Bach Lan’s Vietnamese Legends was privately published, and the introduction gives no indication as to whether the work was supported by the Vietnamese American Foundation (directed by George F. Schultz at the time). But she must have been known to that group, as George F. Schultz credits her in the introduction to his own Vietnamese Legends, a larger collection published by Tuttle in 1965. The government publishing house, Thế Giới, reprinted Schultz’s work in the 1990s, without including his introduction or any reference to Schultz or those that he named as collaborators. (Thế Giới even went so far as to translate Schultz’s English back into Vietnamese in the subsequent bilingual edition, rather than going back to earlier Vietnamese sources.)
The bootlegging of Vietnamese Legends did not surprise me, since Vietnam does not have a tradition of copyright (Schultz’s book was published and copyrighted in Japan). For a long time I believed that I was possibly the only person in the world who had given this matter any thought, but recently I came across a very elegant essay by Harry Aveling that probes much further into the issues of translation and plagiarism with respect to Vietnamese Legends. Aveling gives primary credit for the modernization of Vietnamese legends to Phạm Duy Khiêm, one of the people that Schultz credited in his introduction for “aiding in the preparation of this collection.” (“The Shadow of the Absent Father: Pham Duy Khiem, Politics and Plagiarism,” in Translation Review, Volume 100, 2018.)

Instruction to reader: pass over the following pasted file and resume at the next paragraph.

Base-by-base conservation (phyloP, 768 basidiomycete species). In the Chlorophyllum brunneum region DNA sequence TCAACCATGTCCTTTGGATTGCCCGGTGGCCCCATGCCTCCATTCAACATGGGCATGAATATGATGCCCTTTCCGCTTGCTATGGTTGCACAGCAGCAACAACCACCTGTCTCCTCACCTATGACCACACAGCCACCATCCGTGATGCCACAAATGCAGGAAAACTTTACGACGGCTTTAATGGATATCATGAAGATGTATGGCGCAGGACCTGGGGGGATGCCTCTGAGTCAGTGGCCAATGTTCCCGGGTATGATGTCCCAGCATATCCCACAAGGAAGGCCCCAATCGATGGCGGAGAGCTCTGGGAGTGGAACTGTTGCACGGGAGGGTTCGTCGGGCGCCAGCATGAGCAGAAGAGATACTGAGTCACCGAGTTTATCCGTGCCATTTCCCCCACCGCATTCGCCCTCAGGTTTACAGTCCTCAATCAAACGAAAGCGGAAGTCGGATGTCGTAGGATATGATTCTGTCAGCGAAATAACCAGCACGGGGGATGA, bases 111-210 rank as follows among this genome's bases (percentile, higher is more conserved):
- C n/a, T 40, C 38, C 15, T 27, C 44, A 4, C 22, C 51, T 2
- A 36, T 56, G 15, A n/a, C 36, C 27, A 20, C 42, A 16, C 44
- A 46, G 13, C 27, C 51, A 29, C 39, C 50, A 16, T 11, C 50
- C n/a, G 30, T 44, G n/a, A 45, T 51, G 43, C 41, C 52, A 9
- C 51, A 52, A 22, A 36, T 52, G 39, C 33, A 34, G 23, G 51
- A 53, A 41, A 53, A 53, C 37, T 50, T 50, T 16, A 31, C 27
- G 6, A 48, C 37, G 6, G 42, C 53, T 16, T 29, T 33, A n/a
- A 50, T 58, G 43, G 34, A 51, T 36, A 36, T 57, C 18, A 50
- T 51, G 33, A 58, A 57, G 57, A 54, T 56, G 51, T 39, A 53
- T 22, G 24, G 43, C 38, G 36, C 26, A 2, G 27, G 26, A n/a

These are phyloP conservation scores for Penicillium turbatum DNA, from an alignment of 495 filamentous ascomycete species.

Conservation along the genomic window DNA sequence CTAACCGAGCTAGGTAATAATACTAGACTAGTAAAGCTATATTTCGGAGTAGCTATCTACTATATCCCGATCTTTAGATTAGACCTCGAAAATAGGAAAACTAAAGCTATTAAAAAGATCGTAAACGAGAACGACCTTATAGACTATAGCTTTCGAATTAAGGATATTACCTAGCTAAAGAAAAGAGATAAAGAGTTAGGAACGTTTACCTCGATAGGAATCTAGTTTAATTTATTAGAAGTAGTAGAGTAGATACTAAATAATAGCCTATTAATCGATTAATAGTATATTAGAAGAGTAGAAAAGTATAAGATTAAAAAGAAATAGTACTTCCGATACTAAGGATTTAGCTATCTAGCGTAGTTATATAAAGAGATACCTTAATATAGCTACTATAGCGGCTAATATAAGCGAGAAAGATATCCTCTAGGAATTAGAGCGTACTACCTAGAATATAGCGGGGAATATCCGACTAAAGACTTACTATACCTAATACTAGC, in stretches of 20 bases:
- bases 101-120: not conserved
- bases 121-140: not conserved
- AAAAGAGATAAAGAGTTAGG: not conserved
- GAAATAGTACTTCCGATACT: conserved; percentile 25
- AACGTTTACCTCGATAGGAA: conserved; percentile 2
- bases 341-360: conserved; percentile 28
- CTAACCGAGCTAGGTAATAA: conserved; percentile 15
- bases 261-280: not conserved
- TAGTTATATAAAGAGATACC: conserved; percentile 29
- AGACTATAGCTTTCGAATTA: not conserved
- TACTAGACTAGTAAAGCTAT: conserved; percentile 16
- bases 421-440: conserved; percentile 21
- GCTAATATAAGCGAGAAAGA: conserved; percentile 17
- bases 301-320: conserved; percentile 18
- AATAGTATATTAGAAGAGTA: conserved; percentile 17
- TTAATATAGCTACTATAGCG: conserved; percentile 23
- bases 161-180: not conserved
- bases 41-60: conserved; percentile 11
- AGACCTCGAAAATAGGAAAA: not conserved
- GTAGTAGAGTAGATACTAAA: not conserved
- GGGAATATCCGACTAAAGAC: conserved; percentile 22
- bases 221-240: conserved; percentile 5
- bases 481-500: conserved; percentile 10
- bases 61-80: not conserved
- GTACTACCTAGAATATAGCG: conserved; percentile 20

Khiêm was a French-educated intellectual who served as government ministerr and ambassador to France from 1954 to 1957 before disassociating himself from Ngô Đình Diệm’s regime. During the Second World War, he published his rendering of Vietnamese tales in Légends de les Terres Sereines (1942, expanded and republished in Paris in 1945). Given that Khiêm’s literary sources were ancient, his retellings could hardly be considered plagiarism, but Aveling nevertheless provides some interesting quotes that help explain why Vietnamese literati do not have quite the same attitudes towards creative ownership as westerners (at least, post-medieval westerners).